We’ve got stories this week about MERS spread in South Korea and Ebola drugs that may already be in your medicine cabinet. We’ve also got some stories you may have missed.
As a reminder, the Early Registration Deadline for the Pandemics, Bioterrorism, and International Security professional education course has been extended to June 15. For more information and registration, please click here.
Enjoy the rest of your weekend!
The big story this week is MERS in South Korea. Last week we reported that there were five cases. As of Friday, the number has jumped to 36 confirmed cases and three deaths. Hundreds of schools have closed in an effort to prevent further spreading of the disease, which arrived in a 68-year old index patient who had traveled in Saudi Arabia, Qatar, the United Arab Emirates, and Bahrain. Many in public health have been surprised by the extent of the outbreak in South Korea because the virus has not been shown to pass easily from human to human and the health care system is “considered to be sophisticated and modern.”
CNN—“‘This is quite unusual. I think this is the only country, apart from those in the Middle East, that has such a number of cases,” said [Dr. Leo] Poon [a virology expert at the School of Public Health at the University of Hong Kong, who worked on the SARS outbreak more than a decade ago]. “It’s not entirely surprising. In the Middle East, people in Saudi Arabia had hospital outbreaks where a few people got infected. It’s a similar situation at the moment.’”
A team from USAMRIID, the University of Virginia, and Horizon Discovery Inc. have been working to determine if any existing drugs could be used to fight Ebola. Using 2,635 compounds, including FDA-approved drugs, amino acids, food additives, vitamins and minerals they discovered a possible answer could already be in your medicine cabinet—Zoloft and Vascor.
The LA Times—“But Zoloft (also known by the generic name sertraline) and Vascor (generic name bepridil) had more encouraging results. Of the 10 mice that got Zoloft, seven survived for 28 days. Even better, all 10 of the mice treated with Vascor were still alive 28 days after [Ebola] infection. For the sake of comparison, all of the untreated mice that served as controls were dead within nine days.”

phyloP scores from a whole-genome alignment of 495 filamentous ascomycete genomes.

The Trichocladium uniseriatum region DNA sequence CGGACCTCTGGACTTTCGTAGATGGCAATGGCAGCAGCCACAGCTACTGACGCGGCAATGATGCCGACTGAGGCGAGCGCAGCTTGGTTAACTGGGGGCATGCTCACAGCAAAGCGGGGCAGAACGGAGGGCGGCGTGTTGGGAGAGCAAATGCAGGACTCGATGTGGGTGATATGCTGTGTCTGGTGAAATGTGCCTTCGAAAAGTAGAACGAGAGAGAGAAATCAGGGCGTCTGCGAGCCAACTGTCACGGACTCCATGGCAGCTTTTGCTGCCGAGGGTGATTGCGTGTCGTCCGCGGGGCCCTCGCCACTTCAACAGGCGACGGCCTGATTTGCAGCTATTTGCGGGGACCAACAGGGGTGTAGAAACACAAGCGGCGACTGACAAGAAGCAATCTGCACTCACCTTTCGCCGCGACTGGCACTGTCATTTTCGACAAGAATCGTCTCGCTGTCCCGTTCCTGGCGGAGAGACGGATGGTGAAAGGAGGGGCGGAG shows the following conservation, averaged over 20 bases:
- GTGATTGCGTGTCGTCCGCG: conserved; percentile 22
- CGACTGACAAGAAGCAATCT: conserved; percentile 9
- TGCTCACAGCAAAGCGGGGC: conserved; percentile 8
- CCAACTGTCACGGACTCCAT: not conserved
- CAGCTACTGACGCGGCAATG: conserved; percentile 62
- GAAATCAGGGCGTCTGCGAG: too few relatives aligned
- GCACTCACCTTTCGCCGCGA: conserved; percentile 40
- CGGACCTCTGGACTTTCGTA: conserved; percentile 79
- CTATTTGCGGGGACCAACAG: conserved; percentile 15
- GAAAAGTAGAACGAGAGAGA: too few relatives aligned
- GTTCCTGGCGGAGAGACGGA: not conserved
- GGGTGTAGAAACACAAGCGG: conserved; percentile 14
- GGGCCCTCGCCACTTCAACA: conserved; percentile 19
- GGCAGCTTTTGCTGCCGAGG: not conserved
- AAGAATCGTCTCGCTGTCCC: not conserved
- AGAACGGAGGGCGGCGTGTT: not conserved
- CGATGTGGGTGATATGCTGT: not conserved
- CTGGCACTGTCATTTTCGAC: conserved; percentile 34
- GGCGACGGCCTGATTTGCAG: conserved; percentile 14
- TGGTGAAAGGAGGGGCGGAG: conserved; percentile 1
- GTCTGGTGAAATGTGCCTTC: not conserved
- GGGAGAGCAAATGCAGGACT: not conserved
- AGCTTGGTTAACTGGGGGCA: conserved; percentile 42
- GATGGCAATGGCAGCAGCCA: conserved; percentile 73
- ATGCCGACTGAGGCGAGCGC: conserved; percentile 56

Stories You May Have Missed
- I use Google alerts with various keywords to pull stories for this weekly wrap up, and let me tell you…those keywords bring up some bizarre articles sometimes. For example, this one that states, “peeing in the pool is an act of chemical warfare.”
- At least this one stating, “nanotech sensors can detect illness, fake art, chemical weapons” is more on point. Its very interesting, too!
- 103 travelers were being monitored in Virginia, this week, for signs of Ebola. As of June 3, all were asymptomatic and did not pose a risk to others.
- One thing you might not know about Canada is that they sell milk not in plastic gallon jugs but in plastic bags and a church in Baxter, ON is using those bags to weave sleeping mats for those impacted by the ebola outbreak in West Africa.
- Tweets about Ebola in Nigeria dramatically increased in the days prior to the official announcement of the disease outbreak. A study published in the American Journal of Infection Control “suggests that a social media platform such as Twitter ‘can support and contribute to early warning systems in outbreak surveillance.’”
- Planning your summer vacation? You can visit Australia’s newest tourist attraction—the Maralinga nuclear test zone!
Image Credit: Shikhlinski